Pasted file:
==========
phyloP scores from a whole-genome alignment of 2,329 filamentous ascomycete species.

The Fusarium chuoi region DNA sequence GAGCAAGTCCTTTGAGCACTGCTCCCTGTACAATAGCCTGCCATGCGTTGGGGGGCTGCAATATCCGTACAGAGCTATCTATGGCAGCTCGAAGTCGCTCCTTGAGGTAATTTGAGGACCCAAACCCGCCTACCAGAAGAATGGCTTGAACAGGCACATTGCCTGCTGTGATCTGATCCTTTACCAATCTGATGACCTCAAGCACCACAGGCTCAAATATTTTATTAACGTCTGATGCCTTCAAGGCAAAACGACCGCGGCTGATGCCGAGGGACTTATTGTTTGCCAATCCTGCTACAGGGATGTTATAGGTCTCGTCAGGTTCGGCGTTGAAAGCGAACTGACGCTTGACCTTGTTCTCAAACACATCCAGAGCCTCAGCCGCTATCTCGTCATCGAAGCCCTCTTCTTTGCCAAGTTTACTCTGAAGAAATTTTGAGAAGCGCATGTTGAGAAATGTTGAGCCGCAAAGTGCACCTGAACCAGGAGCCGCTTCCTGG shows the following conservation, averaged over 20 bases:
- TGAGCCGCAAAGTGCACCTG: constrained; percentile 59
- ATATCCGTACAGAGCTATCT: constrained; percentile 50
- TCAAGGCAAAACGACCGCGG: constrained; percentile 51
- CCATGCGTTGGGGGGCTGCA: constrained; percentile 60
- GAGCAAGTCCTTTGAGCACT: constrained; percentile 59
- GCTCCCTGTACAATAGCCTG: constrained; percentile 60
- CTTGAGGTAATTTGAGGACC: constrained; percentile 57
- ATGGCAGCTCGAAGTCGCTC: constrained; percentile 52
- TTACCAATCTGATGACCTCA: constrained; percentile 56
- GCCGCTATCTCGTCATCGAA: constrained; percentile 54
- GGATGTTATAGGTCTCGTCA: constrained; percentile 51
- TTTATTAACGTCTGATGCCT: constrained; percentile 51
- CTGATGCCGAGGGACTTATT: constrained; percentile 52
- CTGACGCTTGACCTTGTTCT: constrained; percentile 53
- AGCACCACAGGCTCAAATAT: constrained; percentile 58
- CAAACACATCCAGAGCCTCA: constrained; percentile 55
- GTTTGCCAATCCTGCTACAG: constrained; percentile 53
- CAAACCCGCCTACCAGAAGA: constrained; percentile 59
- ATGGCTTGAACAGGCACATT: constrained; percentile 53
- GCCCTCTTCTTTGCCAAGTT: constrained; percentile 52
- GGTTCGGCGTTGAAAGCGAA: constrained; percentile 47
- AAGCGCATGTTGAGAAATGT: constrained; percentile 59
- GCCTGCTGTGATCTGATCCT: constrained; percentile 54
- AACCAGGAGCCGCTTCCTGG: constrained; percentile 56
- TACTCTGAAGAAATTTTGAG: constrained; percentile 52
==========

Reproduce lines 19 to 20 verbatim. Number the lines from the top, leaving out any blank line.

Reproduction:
- GTTTGCCAATCCTGCTACAG: constrained; percentile 53
- CAAACCCGCCTACCAGAAGA: constrained; percentile 59